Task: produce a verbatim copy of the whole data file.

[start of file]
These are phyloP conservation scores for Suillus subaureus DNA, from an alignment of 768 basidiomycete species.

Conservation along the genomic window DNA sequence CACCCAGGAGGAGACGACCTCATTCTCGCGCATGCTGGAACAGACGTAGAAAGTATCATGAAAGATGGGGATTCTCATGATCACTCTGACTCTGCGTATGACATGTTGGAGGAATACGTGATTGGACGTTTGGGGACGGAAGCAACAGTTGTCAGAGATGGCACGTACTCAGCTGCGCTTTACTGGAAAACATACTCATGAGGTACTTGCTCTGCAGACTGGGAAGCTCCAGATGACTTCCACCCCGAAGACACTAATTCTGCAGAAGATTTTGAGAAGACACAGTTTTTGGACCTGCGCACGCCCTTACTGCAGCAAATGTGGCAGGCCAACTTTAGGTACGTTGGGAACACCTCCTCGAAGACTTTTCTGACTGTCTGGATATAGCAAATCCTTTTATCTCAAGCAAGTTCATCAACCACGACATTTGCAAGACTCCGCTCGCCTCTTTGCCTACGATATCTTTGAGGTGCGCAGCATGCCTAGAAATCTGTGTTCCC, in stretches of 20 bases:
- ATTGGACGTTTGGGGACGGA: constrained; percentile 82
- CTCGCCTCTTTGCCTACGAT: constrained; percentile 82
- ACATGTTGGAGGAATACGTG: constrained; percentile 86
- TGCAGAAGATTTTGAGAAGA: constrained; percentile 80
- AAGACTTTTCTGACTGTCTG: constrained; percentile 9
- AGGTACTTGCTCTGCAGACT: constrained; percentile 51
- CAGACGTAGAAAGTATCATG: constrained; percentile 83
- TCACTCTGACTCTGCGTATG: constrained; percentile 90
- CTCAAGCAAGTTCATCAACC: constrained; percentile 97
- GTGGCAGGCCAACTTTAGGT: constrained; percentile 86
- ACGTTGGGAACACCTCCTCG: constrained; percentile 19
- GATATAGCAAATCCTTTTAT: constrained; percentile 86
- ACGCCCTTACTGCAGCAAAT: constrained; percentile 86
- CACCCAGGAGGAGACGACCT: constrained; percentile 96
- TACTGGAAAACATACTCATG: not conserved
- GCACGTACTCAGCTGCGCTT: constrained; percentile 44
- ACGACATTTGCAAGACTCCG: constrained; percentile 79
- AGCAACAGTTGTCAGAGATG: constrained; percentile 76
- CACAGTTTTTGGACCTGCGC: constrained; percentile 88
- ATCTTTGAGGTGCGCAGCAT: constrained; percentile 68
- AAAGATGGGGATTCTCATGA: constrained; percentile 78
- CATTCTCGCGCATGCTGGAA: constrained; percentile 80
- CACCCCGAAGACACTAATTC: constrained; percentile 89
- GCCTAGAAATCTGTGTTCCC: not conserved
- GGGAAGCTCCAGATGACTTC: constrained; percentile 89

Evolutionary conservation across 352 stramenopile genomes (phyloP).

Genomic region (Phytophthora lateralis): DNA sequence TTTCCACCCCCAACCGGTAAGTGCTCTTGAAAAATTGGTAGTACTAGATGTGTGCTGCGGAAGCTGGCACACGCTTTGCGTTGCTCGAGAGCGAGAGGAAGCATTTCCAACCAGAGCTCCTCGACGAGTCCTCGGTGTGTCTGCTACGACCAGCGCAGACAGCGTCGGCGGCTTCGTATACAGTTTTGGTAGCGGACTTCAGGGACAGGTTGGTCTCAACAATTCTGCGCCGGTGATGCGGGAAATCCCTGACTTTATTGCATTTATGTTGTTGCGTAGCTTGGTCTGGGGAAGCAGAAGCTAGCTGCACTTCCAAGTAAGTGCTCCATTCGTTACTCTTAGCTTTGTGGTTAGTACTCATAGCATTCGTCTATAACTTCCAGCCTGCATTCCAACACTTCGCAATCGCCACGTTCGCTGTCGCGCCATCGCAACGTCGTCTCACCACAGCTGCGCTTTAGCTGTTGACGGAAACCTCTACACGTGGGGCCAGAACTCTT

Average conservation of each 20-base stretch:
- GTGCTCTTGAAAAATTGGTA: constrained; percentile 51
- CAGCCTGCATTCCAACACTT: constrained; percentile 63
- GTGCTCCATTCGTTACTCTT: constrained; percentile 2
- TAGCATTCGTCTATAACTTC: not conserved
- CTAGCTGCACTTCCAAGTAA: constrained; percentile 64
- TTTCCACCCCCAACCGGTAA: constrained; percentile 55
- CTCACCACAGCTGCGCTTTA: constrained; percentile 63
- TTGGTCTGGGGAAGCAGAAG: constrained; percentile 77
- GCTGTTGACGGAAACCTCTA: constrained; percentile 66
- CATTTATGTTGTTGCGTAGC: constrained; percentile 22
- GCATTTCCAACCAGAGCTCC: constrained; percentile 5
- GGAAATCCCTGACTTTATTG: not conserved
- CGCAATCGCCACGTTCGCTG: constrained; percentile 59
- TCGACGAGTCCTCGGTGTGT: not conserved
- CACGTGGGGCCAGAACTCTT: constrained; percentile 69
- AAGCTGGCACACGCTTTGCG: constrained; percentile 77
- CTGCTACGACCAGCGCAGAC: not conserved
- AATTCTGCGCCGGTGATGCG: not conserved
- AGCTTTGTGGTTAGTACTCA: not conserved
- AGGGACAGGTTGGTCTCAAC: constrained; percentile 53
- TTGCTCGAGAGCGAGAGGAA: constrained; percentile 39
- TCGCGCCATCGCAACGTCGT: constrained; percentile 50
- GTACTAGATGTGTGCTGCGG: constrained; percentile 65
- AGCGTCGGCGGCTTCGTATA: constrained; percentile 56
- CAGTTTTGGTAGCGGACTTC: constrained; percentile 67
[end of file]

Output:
These are phyloP conservation scores for Suillus subaureus DNA, from an alignment of 768 basidiomycete species.

Conservation along the genomic window DNA sequence CACCCAGGAGGAGACGACCTCATTCTCGCGCATGCTGGAACAGACGTAGAAAGTATCATGAAAGATGGGGATTCTCATGATCACTCTGACTCTGCGTATGACATGTTGGAGGAATACGTGATTGGACGTTTGGGGACGGAAGCAACAGTTGTCAGAGATGGCACGTACTCAGCTGCGCTTTACTGGAAAACATACTCATGAGGTACTTGCTCTGCAGACTGGGAAGCTCCAGATGACTTCCACCCCGAAGACACTAATTCTGCAGAAGATTTTGAGAAGACACAGTTTTTGGACCTGCGCACGCCCTTACTGCAGCAAATGTGGCAGGCCAACTTTAGGTACGTTGGGAACACCTCCTCGAAGACTTTTCTGACTGTCTGGATATAGCAAATCCTTTTATCTCAAGCAAGTTCATCAACCACGACATTTGCAAGACTCCGCTCGCCTCTTTGCCTACGATATCTTTGAGGTGCGCAGCATGCCTAGAAATCTGTGTTCCC, in stretches of 20 bases:
- ATTGGACGTTTGGGGACGGA: constrained; percentile 82
- CTCGCCTCTTTGCCTACGAT: constrained; percentile 82
- ACATGTTGGAGGAATACGTG: constrained; percentile 86
- TGCAGAAGATTTTGAGAAGA: constrained; percentile 80
- AAGACTTTTCTGACTGTCTG: constrained; percentile 9
- AGGTACTTGCTCTGCAGACT: constrained; percentile 51
- CAGACGTAGAAAGTATCATG: constrained; percentile 83
- TCACTCTGACTCTGCGTATG: constrained; percentile 90
- CTCAAGCAAGTTCATCAACC: constrained; percentile 97
- GTGGCAGGCCAACTTTAGGT: constrained; percentile 86
- ACGTTGGGAACACCTCCTCG: constrained; percentile 19
- GATATAGCAAATCCTTTTAT: constrained; percentile 86
- ACGCCCTTACTGCAGCAAAT: constrained; percentile 86
- CACCCAGGAGGAGACGACCT: constrained; percentile 96
- TACTGGAAAACATACTCATG: not conserved
- GCACGTACTCAGCTGCGCTT: constrained; percentile 44
- ACGACATTTGCAAGACTCCG: constrained; percentile 79
- AGCAACAGTTGTCAGAGATG: constrained; percentile 76
- CACAGTTTTTGGACCTGCGC: constrained; percentile 88
- ATCTTTGAGGTGCGCAGCAT: constrained; percentile 68
- AAAGATGGGGATTCTCATGA: constrained; percentile 78
- CATTCTCGCGCATGCTGGAA: constrained; percentile 80
- CACCCCGAAGACACTAATTC: constrained; percentile 89
- GCCTAGAAATCTGTGTTCCC: not conserved
- GGGAAGCTCCAGATGACTTC: constrained; percentile 89

Evolutionary conservation across 352 stramenopile genomes (phyloP).

Genomic region (Phytophthora lateralis): DNA sequence TTTCCACCCCCAACCGGTAAGTGCTCTTGAAAAATTGGTAGTACTAGATGTGTGCTGCGGAAGCTGGCACACGCTTTGCGTTGCTCGAGAGCGAGAGGAAGCATTTCCAACCAGAGCTCCTCGACGAGTCCTCGGTGTGTCTGCTACGACCAGCGCAGACAGCGTCGGCGGCTTCGTATACAGTTTTGGTAGCGGACTTCAGGGACAGGTTGGTCTCAACAATTCTGCGCCGGTGATGCGGGAAATCCCTGACTTTATTGCATTTATGTTGTTGCGTAGCTTGGTCTGGGGAAGCAGAAGCTAGCTGCACTTCCAAGTAAGTGCTCCATTCGTTACTCTTAGCTTTGTGGTTAGTACTCATAGCATTCGTCTATAACTTCCAGCCTGCATTCCAACACTTCGCAATCGCCACGTTCGCTGTCGCGCCATCGCAACGTCGTCTCACCACAGCTGCGCTTTAGCTGTTGACGGAAACCTCTACACGTGGGGCCAGAACTCTT

Average conservation of each 20-base stretch:
- GTGCTCTTGAAAAATTGGTA: constrained; percentile 51
- CAGCCTGCATTCCAACACTT: constrained; percentile 63
- GTGCTCCATTCGTTACTCTT: constrained; percentile 2
- TAGCATTCGTCTATAACTTC: not conserved
- CTAGCTGCACTTCCAAGTAA: constrained; percentile 64
- TTTCCACCCCCAACCGGTAA: constrained; percentile 55
- CTCACCACAGCTGCGCTTTA: constrained; percentile 63
- TTGGTCTGGGGAAGCAGAAG: constrained; percentile 77
- GCTGTTGACGGAAACCTCTA: constrained; percentile 66
- CATTTATGTTGTTGCGTAGC: constrained; percentile 22
- GCATTTCCAACCAGAGCTCC: constrained; percentile 5
- GGAAATCCCTGACTTTATTG: not conserved
- CGCAATCGCCACGTTCGCTG: constrained; percentile 59
- TCGACGAGTCCTCGGTGTGT: not conserved
- CACGTGGGGCCAGAACTCTT: constrained; percentile 69
- AAGCTGGCACACGCTTTGCG: constrained; percentile 77
- CTGCTACGACCAGCGCAGAC: not conserved
- AATTCTGCGCCGGTGATGCG: not conserved
- AGCTTTGTGGTTAGTACTCA: not conserved
- AGGGACAGGTTGGTCTCAAC: constrained; percentile 53
- TTGCTCGAGAGCGAGAGGAA: constrained; percentile 39
- TCGCGCCATCGCAACGTCGT: constrained; percentile 50
- GTACTAGATGTGTGCTGCGG: constrained; percentile 65
- AGCGTCGGCGGCTTCGTATA: constrained; percentile 56
- CAGTTTTGGTAGCGGACTTC: constrained; percentile 67